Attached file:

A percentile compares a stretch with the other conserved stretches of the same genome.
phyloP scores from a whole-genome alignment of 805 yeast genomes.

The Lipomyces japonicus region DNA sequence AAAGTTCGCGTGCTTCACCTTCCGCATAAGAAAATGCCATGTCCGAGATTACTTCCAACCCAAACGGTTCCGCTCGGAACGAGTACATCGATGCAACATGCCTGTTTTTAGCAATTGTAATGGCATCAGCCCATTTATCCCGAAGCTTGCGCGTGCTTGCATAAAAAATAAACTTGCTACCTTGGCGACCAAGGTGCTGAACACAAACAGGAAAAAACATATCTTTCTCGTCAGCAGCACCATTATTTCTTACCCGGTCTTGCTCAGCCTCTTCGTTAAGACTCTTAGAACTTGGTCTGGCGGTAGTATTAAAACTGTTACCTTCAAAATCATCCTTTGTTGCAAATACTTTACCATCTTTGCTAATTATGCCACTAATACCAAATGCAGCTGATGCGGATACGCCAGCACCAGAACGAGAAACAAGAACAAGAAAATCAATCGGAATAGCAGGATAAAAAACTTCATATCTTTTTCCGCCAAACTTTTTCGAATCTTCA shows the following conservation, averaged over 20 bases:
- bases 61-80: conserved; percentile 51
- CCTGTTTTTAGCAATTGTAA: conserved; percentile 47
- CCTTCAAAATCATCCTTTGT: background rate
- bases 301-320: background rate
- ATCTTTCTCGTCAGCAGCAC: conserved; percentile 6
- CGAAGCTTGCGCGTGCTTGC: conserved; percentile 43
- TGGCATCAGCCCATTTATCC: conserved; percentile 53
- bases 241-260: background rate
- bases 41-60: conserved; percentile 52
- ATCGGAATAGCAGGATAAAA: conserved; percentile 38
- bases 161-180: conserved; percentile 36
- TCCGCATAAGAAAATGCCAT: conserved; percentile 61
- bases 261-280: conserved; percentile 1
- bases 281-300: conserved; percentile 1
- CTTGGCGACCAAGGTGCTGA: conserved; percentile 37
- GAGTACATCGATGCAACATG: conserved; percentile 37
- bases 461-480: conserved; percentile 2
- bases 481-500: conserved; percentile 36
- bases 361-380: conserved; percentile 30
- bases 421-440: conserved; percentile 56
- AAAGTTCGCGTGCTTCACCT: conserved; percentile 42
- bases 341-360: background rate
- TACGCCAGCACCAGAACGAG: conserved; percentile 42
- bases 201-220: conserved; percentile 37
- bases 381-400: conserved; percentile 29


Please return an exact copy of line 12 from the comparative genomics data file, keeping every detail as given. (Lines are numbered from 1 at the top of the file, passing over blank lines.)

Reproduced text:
- bases 41-60: conserved; percentile 52